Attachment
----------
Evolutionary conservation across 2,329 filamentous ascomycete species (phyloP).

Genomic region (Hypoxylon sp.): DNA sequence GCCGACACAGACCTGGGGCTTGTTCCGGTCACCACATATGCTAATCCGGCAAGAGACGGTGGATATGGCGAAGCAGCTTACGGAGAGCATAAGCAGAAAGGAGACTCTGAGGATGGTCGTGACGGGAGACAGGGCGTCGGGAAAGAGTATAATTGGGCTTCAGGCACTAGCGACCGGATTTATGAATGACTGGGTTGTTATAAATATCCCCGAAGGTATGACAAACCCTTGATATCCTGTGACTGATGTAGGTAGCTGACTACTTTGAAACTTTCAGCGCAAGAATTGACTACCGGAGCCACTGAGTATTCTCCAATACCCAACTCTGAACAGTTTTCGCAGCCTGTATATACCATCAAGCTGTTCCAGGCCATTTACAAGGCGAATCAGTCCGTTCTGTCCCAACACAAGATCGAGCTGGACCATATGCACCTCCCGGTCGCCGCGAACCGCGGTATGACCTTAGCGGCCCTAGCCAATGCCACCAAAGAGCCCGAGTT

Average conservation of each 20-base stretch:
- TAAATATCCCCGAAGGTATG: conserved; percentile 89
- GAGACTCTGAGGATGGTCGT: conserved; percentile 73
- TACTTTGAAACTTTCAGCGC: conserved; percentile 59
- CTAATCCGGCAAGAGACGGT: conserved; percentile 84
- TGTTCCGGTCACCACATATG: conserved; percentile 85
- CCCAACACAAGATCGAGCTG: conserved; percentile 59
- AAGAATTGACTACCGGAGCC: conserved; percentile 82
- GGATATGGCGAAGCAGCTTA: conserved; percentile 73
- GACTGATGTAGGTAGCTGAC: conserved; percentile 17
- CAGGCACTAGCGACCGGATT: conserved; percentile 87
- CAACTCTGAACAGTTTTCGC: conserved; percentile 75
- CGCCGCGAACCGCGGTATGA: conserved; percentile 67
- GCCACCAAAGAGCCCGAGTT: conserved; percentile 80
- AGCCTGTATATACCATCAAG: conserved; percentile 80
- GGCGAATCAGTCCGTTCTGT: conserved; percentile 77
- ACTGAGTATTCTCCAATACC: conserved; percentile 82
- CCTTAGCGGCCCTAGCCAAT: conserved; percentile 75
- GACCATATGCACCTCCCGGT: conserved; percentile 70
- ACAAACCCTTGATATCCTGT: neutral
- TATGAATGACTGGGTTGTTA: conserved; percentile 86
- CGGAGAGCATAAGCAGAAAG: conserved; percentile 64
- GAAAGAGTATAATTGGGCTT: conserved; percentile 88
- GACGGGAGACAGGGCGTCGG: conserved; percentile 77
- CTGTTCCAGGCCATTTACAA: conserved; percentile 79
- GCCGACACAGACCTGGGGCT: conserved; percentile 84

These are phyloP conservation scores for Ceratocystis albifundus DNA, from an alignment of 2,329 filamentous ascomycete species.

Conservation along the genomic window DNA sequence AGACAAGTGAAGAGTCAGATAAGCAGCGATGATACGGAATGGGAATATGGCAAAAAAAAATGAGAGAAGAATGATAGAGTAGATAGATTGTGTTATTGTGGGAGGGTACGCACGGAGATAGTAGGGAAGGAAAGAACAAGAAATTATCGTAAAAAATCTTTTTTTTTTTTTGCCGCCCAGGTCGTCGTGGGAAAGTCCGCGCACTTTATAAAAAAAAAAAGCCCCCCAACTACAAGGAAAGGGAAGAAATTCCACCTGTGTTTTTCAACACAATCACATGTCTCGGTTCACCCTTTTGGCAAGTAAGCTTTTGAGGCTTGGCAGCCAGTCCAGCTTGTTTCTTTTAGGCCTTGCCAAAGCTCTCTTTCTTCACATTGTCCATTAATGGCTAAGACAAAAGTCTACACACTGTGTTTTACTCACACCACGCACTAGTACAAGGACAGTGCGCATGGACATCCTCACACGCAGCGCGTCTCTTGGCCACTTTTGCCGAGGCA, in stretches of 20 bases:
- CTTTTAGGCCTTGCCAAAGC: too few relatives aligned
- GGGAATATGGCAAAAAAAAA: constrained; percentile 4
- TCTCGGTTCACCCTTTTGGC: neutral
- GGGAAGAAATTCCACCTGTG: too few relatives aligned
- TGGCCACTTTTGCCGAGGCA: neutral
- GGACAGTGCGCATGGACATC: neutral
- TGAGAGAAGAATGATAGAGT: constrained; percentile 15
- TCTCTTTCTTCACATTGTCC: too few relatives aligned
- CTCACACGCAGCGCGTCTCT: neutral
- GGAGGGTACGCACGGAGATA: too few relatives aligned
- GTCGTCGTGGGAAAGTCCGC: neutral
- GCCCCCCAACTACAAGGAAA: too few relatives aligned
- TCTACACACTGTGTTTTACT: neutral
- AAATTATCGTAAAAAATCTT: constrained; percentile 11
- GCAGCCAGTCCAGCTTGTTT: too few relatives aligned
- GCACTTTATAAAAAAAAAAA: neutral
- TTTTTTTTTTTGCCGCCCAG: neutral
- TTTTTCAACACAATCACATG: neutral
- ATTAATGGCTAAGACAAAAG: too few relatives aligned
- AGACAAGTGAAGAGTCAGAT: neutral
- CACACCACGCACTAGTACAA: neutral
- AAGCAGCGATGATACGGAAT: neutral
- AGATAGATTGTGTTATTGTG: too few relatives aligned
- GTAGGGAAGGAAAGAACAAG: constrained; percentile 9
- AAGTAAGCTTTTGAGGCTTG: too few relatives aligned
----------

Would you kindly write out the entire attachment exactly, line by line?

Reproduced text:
Evolutionary conservation across 2,329 filamentous ascomycete species (phyloP).

Genomic region (Hypoxylon sp.): DNA sequence GCCGACACAGACCTGGGGCTTGTTCCGGTCACCACATATGCTAATCCGGCAAGAGACGGTGGATATGGCGAAGCAGCTTACGGAGAGCATAAGCAGAAAGGAGACTCTGAGGATGGTCGTGACGGGAGACAGGGCGTCGGGAAAGAGTATAATTGGGCTTCAGGCACTAGCGACCGGATTTATGAATGACTGGGTTGTTATAAATATCCCCGAAGGTATGACAAACCCTTGATATCCTGTGACTGATGTAGGTAGCTGACTACTTTGAAACTTTCAGCGCAAGAATTGACTACCGGAGCCACTGAGTATTCTCCAATACCCAACTCTGAACAGTTTTCGCAGCCTGTATATACCATCAAGCTGTTCCAGGCCATTTACAAGGCGAATCAGTCCGTTCTGTCCCAACACAAGATCGAGCTGGACCATATGCACCTCCCGGTCGCCGCGAACCGCGGTATGACCTTAGCGGCCCTAGCCAATGCCACCAAAGAGCCCGAGTT

Average conservation of each 20-base stretch:
- TAAATATCCCCGAAGGTATG: conserved; percentile 89
- GAGACTCTGAGGATGGTCGT: conserved; percentile 73
- TACTTTGAAACTTTCAGCGC: conserved; percentile 59
- CTAATCCGGCAAGAGACGGT: conserved; percentile 84
- TGTTCCGGTCACCACATATG: conserved; percentile 85
- CCCAACACAAGATCGAGCTG: conserved; percentile 59
- AAGAATTGACTACCGGAGCC: conserved; percentile 82
- GGATATGGCGAAGCAGCTTA: conserved; percentile 73
- GACTGATGTAGGTAGCTGAC: conserved; percentile 17
- CAGGCACTAGCGACCGGATT: conserved; percentile 87
- CAACTCTGAACAGTTTTCGC: conserved; percentile 75
- CGCCGCGAACCGCGGTATGA: conserved; percentile 67
- GCCACCAAAGAGCCCGAGTT: conserved; percentile 80
- AGCCTGTATATACCATCAAG: conserved; percentile 80
- GGCGAATCAGTCCGTTCTGT: conserved; percentile 77
- ACTGAGTATTCTCCAATACC: conserved; percentile 82
- CCTTAGCGGCCCTAGCCAAT: conserved; percentile 75
- GACCATATGCACCTCCCGGT: conserved; percentile 70
- ACAAACCCTTGATATCCTGT: neutral
- TATGAATGACTGGGTTGTTA: conserved; percentile 86
- CGGAGAGCATAAGCAGAAAG: conserved; percentile 64
- GAAAGAGTATAATTGGGCTT: conserved; percentile 88
- GACGGGAGACAGGGCGTCGG: conserved; percentile 77
- CTGTTCCAGGCCATTTACAA: conserved; percentile 79
- GCCGACACAGACCTGGGGCT: conserved; percentile 84

These are phyloP conservation scores for Ceratocystis albifundus DNA, from an alignment of 2,329 filamentous ascomycete species.

Conservation along the genomic window DNA sequence AGACAAGTGAAGAGTCAGATAAGCAGCGATGATACGGAATGGGAATATGGCAAAAAAAAATGAGAGAAGAATGATAGAGTAGATAGATTGTGTTATTGTGGGAGGGTACGCACGGAGATAGTAGGGAAGGAAAGAACAAGAAATTATCGTAAAAAATCTTTTTTTTTTTTTGCCGCCCAGGTCGTCGTGGGAAAGTCCGCGCACTTTATAAAAAAAAAAAGCCCCCCAACTACAAGGAAAGGGAAGAAATTCCACCTGTGTTTTTCAACACAATCACATGTCTCGGTTCACCCTTTTGGCAAGTAAGCTTTTGAGGCTTGGCAGCCAGTCCAGCTTGTTTCTTTTAGGCCTTGCCAAAGCTCTCTTTCTTCACATTGTCCATTAATGGCTAAGACAAAAGTCTACACACTGTGTTTTACTCACACCACGCACTAGTACAAGGACAGTGCGCATGGACATCCTCACACGCAGCGCGTCTCTTGGCCACTTTTGCCGAGGCA, in stretches of 20 bases:
- CTTTTAGGCCTTGCCAAAGC: too few relatives aligned
- GGGAATATGGCAAAAAAAAA: constrained; percentile 4
- TCTCGGTTCACCCTTTTGGC: neutral
- GGGAAGAAATTCCACCTGTG: too few relatives aligned
- TGGCCACTTTTGCCGAGGCA: neutral
- GGACAGTGCGCATGGACATC: neutral
- TGAGAGAAGAATGATAGAGT: constrained; percentile 15
- TCTCTTTCTTCACATTGTCC: too few relatives aligned
- CTCACACGCAGCGCGTCTCT: neutral
- GGAGGGTACGCACGGAGATA: too few relatives aligned
- GTCGTCGTGGGAAAGTCCGC: neutral
- GCCCCCCAACTACAAGGAAA: too few relatives aligned
- TCTACACACTGTGTTTTACT: neutral
- AAATTATCGTAAAAAATCTT: constrained; percentile 11
- GCAGCCAGTCCAGCTTGTTT: too few relatives aligned
- GCACTTTATAAAAAAAAAAA: neutral
- TTTTTTTTTTTGCCGCCCAG: neutral
- TTTTTCAACACAATCACATG: neutral
- ATTAATGGCTAAGACAAAAG: too few relatives aligned
- AGACAAGTGAAGAGTCAGAT: neutral
- CACACCACGCACTAGTACAA: neutral
- AAGCAGCGATGATACGGAAT: neutral
- AGATAGATTGTGTTATTGTG: too few relatives aligned
- GTAGGGAAGGAAAGAACAAG: constrained; percentile 9
- AAGTAAGCTTTTGAGGCTTG: too few relatives aligned